BCC_Hematology_ Study for Test 01

Hematology Lecture 2 and 1 other from honeybee0710. Power Points with notes - me Quiz questions Study Guide questions whatever else I feel like putting in here.
What is a normal WBC count?
4,500-12,000 for adults.
This count varies throughout the day, can rise with meals, exercise, stress, temperature extremes and pregnancy
Fluxes twice daily
If the count is more active, there are more RBCs
What is Leukocytosis?
Abnormally high WBC count
12,00-20,000 indicates bacterial infections
>50,000 is usually leukemia
Abnormally low WBC count
<4,500 indicates viral infections
<1,000 is dangerously low, must do manual count to confirm
What is the most common manual count?
Body Fluids are 2nd most common.
What is the diluting solution for a manual WBC count?
Whole blood added to 3% acetic acid diluting solution. Reservoir contains 475uL and 25uL Blood.
Dilution is 1:20 (part:whole)
When counting Body Fluids, how many squares in the Hemacytometer should be counted?
9 squares
What is the formula for calculating the WBC count?
(#cells counted x dilution factor x depth factor)/
(area counted)
Why do Nucleated RBCs appear?
Severe stress causes bone marrow to "dump" nucleated RBCs before they mature.
What is the corrected count for NRBCs?
What is a normal RBC count?
Adult Female= 4-5.5 million/mm3
Adult Male= 4.5-6 million/mm3
Abnormally increased number of RBCs
(can look like false decrease in plasma volume)
Happens with high altitude or heart disease
Leukemia of RBCs
Because of unknown disorder of Bone Marrow
Abnormally low number RBCs
Can have 3 different causes.
Aplastic Anemia
Chronic, complete bone marrow shutdown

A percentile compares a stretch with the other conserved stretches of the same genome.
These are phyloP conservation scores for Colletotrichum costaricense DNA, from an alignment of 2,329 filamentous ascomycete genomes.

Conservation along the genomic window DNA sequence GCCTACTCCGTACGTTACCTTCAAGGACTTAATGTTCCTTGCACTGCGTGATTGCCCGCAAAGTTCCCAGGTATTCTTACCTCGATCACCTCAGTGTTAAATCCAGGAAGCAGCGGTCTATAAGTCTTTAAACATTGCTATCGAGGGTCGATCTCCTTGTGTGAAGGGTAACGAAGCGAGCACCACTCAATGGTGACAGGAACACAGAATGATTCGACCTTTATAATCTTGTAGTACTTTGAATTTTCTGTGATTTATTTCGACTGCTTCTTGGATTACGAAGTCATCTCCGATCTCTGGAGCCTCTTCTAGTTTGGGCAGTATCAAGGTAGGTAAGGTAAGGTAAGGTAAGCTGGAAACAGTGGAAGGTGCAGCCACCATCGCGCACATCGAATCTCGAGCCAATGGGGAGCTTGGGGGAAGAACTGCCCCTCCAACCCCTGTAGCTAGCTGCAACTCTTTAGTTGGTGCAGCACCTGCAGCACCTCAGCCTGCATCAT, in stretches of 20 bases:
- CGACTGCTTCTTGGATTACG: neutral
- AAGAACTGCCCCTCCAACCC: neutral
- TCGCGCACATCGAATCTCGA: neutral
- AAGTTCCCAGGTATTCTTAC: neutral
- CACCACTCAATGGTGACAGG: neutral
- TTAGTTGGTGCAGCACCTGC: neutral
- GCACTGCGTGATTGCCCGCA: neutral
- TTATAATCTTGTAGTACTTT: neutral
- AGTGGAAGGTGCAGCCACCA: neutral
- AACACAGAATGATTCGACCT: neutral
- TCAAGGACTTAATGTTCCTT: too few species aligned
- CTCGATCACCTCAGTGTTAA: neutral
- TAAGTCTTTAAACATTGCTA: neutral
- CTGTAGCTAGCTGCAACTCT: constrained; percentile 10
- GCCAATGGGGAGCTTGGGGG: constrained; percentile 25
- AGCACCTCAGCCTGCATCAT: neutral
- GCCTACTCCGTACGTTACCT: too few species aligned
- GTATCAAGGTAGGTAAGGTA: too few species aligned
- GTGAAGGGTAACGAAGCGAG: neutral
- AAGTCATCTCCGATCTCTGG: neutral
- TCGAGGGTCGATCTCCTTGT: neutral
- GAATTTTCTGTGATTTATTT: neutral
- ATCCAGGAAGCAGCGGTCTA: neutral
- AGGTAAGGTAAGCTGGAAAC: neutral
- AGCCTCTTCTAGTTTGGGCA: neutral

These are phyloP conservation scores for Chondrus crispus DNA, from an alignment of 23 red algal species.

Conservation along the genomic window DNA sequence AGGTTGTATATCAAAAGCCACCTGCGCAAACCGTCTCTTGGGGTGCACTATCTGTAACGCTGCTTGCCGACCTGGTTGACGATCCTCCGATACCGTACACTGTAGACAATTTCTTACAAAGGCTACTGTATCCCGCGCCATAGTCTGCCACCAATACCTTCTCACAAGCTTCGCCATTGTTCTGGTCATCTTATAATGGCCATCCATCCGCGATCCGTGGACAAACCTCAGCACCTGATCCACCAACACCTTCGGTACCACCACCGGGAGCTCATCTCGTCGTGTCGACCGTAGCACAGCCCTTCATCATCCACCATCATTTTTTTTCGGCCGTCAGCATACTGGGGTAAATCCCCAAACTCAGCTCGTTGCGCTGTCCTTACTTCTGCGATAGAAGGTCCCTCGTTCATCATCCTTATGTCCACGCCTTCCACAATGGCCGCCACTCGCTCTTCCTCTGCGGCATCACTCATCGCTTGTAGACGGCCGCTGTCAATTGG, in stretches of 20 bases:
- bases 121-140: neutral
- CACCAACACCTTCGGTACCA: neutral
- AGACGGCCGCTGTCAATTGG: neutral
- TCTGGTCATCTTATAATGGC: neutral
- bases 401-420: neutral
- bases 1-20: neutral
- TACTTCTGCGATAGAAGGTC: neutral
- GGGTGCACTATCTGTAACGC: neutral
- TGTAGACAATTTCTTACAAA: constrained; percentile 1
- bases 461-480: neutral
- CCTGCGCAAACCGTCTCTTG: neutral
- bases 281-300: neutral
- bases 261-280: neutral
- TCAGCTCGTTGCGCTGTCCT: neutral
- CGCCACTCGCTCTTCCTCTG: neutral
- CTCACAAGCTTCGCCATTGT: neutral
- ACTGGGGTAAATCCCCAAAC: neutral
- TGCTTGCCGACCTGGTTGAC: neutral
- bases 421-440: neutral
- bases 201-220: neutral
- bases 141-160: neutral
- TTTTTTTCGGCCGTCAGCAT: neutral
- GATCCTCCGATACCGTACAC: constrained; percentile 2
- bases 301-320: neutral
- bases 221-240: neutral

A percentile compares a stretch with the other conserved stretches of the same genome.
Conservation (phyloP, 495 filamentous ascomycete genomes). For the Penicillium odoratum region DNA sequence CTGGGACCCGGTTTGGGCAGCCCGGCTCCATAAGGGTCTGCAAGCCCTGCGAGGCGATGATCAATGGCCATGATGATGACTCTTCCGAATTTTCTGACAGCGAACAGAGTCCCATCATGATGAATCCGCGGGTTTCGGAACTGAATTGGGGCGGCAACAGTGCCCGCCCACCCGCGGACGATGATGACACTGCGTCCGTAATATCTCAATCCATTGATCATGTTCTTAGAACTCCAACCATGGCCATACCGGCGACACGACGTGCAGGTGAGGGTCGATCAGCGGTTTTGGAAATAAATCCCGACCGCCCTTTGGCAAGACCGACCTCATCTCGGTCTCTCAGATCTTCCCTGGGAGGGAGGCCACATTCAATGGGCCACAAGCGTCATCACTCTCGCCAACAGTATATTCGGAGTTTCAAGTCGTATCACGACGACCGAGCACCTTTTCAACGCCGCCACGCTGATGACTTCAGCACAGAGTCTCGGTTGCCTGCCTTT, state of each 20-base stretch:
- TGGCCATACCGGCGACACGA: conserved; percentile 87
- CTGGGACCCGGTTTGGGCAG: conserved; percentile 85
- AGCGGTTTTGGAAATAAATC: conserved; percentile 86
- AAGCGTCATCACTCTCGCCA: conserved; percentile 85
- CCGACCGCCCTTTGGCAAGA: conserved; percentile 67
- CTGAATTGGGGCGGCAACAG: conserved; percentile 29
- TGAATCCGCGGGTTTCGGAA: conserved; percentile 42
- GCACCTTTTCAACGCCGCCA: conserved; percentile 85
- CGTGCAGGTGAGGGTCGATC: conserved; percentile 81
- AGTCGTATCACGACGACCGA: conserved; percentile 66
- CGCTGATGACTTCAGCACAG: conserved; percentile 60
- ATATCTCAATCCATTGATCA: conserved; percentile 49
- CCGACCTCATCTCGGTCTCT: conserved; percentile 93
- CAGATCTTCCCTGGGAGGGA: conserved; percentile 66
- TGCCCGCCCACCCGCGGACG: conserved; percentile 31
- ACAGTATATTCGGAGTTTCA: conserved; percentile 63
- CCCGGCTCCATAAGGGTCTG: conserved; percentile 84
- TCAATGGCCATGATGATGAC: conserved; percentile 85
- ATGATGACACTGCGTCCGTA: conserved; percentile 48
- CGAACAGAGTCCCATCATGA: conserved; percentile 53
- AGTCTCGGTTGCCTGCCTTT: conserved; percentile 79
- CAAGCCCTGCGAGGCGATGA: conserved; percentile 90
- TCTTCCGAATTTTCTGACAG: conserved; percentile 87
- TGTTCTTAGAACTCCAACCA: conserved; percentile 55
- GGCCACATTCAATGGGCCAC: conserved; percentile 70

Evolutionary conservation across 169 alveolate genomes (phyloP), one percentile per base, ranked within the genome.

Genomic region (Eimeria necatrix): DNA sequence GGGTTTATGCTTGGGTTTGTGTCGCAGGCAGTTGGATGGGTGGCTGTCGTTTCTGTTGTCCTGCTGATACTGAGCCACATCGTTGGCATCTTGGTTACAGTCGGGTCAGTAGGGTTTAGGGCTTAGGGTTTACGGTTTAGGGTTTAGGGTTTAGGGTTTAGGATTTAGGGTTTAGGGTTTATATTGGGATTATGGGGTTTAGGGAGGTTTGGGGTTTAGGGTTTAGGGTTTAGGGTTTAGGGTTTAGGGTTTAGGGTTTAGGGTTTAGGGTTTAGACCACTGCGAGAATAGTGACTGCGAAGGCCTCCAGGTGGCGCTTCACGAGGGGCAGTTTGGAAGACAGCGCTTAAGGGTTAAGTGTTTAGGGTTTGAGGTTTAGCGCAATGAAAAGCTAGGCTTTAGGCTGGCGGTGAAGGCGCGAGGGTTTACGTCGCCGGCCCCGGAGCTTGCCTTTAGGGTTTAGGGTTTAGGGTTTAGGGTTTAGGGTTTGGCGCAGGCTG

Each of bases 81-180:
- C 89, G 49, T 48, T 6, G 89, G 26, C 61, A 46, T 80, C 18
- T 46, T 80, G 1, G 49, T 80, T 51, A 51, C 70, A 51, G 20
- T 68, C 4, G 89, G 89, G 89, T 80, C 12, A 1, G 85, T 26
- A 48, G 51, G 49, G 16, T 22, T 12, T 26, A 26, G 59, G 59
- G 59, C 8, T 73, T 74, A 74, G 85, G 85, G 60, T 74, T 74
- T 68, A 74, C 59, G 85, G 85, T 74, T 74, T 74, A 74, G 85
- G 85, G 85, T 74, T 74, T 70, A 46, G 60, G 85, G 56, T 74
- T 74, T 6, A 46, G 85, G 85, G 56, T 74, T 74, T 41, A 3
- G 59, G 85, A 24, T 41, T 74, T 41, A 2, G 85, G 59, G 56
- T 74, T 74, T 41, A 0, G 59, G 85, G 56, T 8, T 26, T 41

What is the diluting solution for a manual RBC count?
Isotonic solution of 1.99mL saline with .01L of blood
Dilution is 1:200
Most required hematology test
Complete Blood Count (CBC)
Components of CBC
-Hemoglobin Concentration
-RBC Count
-WBC Count
-Differential White Cell Count
-Platelet Count
What is the majority weight of the RBC?
What is Hemoglobin made of?
- 4 polypeptide chains (each has 2 pairs of globin chains)
- 4 Heme molecules (1 attached to each chain)
- 4 Oxygen molecules (1 on each Heme molecule)
- 4 Iron molecules (1 on the center of each Heme molecules)
What molecule must be present in order to carry oxygen on Hemoglobin?
Iron in the Ferrous state (Fe+2)
Where/When does Hemoglobin synthesis take place?
Where: In the Endoplasmic Reticulum of RBCs
When: During the early stages of Erythropoiesis
What hormone controls Erythropoiesis?
Erythropoietin, which is produced by the Kidney
What % of the body's required oxygen is carried by hemoglobin?
What else carries oxygen?
5% is dissolved in plasma
What types of chain make up normal adult hemoglobin?
What is it known as?
2 alpha and 2 beta chains
AKA: Hemoglobin A1
What is the secondary, "normal" functioning hemoglobin?
What is it made up of?
Hemoglobin A2
2 alpha and 2 delta chains
What types of chains make up normal fetal hemoglobin?
What is it known as?
2 alpha and 2 gamma chains
AKA: Hemoglobin F
In the first 3 months of gestation, what two forms are hemoglobin known as?
What are they made of?
Gower 1: 2 zeta and 2 epsilon chains
Gower 2: 2 alpha and 2 epsilon chains
Which of the transitions in hemoglobin is the most important within gestation?
The alpha gene is Gower 2.
If alpha does not switch from zeta, life is not compatible.
What is anemia?
Deficiency in circulating hemoglobin
What are the 3 types of anemia?
1. Low amount of RBCs (due to trauma or bleeding, hemoglobin is normal)
2. Decrease in amount of hemoglobin per RBC, AKA: Iron Deficiency Anemia (you have the building blocks, but genetic code which doesn't support)
3. Defect in hemoglobin molecule, AKA: Sickle Cell Anemia (enough RBCs, but not enough building blocks of Heme)
What is Heredity Persistence?